Leaves — yellow-green to dark green; 1 to 2 1/4 inches long; two leaves, each a half-round, bundled together, making a circle when pressed together
Cones — light brown; egg-shaped; 1 1/4 to 2 inches long; pointed backwards on branches; woody, with stiff prickles on the end of each scale
Bark — resinous and scaly, becoming furrowed with age; dark brown to blackish
Size at maturity and lifespan — often a small, scrubby tree; 20 to 40 feet in height and 8 to 12 inches in diameter; sometimes 75 feet in height and 18 to 32 inches in diameter on well-drained, sunny sites; 200 to 600 years
Distribution — especially in coastal muskegs; sea level to alpine zone; throughout Southeast Alaska, north to Yakutat
Red Alder Trees
Red Alder (Alnus rubra) is a deciduous tree native to western North America, from southeast Alaska south to central coastal California. It is the largest species of alder in North America and one of the largest in the world, reaching heights of 66 to 98 ft. The name derives from the bright rusty red color that develops in bruised or scraped bark. The bark is mottled, ashy-gray and smooth, often draped with moss. The leaves are ovate, 2.8 to 5.9 inches long, with bluntly serrated edges and a distinct point at the end; the leaf margin is revolute, the very edge being curled under, a diagnostic character which distinguishes it from all other alders. The leaves turn yellow in the autumn before falling. The male flowers are dangling reddish catkins 3.9 to 5.9 inches long in early spring, and female flowers are erect catkins which develop into small, woody, superficially cone-like oval dry fruit 0.79 to 1.18 inches long. The seeds develop between the woody bracts of the ‘cones’ they are shed in the autumn and winter.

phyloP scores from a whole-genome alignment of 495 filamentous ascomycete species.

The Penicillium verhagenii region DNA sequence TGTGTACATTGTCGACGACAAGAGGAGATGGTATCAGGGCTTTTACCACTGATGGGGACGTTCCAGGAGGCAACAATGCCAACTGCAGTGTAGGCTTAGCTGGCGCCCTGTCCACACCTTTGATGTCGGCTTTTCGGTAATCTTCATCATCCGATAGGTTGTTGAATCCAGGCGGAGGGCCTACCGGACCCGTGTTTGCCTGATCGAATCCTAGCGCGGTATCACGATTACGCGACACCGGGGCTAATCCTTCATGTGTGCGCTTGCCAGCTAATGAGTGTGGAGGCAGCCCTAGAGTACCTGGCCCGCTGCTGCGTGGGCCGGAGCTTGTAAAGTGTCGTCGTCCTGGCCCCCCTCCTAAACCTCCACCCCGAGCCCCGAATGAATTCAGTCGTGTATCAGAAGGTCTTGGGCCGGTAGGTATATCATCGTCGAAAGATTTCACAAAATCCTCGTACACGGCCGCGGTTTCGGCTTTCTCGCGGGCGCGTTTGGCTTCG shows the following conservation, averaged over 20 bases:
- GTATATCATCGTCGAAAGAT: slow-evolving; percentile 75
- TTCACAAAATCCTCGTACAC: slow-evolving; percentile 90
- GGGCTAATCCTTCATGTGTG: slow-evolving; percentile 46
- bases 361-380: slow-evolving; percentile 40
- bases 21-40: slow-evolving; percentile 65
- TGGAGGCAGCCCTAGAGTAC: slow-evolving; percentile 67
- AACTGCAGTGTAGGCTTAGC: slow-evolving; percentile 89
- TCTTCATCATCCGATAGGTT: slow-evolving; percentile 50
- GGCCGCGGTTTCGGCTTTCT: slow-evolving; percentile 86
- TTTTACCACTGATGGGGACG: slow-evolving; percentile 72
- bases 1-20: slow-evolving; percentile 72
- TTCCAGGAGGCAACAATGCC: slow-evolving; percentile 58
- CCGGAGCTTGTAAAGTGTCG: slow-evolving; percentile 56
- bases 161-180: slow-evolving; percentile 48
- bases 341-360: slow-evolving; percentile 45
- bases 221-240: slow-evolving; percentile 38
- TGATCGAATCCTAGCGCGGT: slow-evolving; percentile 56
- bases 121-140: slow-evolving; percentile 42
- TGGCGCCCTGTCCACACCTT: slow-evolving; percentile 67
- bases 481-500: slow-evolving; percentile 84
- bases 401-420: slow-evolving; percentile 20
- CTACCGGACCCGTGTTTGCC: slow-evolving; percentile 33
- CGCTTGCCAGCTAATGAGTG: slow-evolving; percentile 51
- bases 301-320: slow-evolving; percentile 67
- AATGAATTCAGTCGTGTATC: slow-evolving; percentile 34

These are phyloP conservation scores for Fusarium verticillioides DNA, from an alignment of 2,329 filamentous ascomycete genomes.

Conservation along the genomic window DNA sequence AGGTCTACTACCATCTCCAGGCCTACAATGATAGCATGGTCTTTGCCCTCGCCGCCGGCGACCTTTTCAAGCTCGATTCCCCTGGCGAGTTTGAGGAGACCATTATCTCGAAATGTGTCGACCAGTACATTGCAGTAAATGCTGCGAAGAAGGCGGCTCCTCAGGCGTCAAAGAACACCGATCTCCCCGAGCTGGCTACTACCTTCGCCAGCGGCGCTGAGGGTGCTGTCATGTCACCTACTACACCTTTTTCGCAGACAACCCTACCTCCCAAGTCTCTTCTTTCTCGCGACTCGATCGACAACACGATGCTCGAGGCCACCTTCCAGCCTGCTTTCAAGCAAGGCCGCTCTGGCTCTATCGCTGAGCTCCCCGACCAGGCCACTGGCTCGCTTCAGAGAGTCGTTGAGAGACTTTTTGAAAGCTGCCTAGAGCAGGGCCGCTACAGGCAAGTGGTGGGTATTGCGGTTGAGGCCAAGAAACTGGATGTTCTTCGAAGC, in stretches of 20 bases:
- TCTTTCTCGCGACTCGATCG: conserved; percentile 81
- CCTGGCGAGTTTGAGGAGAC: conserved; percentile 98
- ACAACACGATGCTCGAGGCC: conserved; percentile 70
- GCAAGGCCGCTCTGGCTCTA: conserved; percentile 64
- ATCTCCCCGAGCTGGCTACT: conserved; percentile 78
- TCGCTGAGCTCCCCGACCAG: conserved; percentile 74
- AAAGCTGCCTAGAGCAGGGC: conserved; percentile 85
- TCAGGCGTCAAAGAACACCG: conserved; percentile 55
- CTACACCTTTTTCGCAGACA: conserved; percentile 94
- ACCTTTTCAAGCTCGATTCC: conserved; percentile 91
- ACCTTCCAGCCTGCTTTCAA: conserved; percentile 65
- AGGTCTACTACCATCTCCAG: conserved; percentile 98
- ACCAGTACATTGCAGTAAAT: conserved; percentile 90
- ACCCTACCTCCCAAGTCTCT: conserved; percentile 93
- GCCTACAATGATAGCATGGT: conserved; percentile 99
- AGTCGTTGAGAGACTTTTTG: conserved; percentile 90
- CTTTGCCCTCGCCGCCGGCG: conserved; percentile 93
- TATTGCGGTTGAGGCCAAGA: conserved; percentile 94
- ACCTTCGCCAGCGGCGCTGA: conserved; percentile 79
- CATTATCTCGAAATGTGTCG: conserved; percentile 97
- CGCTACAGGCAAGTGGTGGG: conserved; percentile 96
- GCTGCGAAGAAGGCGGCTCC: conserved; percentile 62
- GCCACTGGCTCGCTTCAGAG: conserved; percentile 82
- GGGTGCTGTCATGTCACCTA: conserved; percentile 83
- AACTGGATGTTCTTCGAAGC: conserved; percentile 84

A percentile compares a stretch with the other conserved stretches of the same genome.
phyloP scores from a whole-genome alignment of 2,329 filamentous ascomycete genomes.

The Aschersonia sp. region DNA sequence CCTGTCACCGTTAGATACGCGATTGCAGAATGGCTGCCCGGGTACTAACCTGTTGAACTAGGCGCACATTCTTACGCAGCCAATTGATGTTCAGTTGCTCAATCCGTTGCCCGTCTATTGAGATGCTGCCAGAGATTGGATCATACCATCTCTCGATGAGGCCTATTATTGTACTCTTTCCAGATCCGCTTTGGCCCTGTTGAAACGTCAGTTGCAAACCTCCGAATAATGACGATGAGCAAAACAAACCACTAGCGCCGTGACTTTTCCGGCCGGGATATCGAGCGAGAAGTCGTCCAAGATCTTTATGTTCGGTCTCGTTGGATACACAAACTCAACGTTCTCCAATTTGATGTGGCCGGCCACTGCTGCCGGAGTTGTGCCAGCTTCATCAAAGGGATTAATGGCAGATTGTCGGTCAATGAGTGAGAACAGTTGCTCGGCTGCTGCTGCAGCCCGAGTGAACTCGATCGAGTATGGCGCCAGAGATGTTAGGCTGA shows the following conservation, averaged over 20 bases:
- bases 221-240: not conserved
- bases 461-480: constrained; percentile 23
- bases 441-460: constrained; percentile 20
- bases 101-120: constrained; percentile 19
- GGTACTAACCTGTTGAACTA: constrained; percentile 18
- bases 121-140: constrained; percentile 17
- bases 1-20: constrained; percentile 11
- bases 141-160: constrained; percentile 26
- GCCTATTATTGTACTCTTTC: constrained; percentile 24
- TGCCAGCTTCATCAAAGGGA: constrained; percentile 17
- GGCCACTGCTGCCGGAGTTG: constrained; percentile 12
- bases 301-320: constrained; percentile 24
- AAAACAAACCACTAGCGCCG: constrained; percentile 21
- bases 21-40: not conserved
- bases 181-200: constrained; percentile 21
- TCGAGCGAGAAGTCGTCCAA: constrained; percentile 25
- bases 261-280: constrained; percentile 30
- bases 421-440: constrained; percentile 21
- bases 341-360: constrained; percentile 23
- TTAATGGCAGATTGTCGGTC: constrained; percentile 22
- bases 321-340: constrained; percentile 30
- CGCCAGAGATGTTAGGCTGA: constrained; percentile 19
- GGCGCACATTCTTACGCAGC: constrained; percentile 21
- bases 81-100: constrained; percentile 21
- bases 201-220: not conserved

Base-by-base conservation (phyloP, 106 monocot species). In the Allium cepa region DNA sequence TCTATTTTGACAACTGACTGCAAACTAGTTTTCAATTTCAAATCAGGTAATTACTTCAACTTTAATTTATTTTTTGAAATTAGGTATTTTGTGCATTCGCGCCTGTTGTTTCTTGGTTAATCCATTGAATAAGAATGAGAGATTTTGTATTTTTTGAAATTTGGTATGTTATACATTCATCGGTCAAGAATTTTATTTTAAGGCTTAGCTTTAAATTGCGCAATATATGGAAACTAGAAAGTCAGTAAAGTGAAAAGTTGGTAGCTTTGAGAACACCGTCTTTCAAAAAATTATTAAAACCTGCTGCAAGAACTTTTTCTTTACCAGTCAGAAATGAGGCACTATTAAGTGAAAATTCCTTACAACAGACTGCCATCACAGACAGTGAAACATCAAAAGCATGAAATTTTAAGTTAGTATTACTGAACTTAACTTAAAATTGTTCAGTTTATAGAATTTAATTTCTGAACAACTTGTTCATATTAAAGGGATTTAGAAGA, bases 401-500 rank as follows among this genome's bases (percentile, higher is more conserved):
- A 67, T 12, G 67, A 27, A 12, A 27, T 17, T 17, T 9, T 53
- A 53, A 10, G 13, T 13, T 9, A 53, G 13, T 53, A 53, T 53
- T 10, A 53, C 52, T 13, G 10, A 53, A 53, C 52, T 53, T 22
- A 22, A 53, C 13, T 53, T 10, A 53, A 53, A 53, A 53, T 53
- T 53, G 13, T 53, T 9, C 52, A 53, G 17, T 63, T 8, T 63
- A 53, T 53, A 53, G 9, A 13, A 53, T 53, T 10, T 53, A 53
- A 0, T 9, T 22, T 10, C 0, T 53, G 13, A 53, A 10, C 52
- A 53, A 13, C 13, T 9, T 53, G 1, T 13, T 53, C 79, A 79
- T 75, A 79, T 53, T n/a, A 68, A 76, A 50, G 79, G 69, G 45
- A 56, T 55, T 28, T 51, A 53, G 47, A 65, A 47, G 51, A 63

Sitka Spruce (Alaska’s State Tree)
The Sitka Spruce (Picea sitchensis) is a large evergreen tree growing to 120-180 feet tall, and with a trunk diameter of 3-5 feet. It is by far the largest species of spruce, and the third tallest tree species in the world (after Coast Redwood and Coast Douglas-fir). Sitka Spruce is native to the west coast of North America, with its northwestern limit on Kodiak Island, Alaska, and its southeastern limit near Fort Bragg in northern California (Griffin & Critchfield 1972). It is closely associated with the temperate rain forests and is found within a few kilometers of the coast in the southern portion of its range.
Sitka Spruce is a long-lived tree, with individuals over 700 years old known. Because it grows rapidly under favorable conditions, large size may not indicate exceptional age. The Queets Spruce has been estimated to be only 350 to 450 years old, but adds more than a cubic meter of wood each year.
A unique specimen with golden foliage that used to grow on the Queen Charlotte Islands, known as Kiidk’yaas, is sacred to the Haida Native American people. It was illegally felled, although saplings grown from cuttings can now be found near its original site.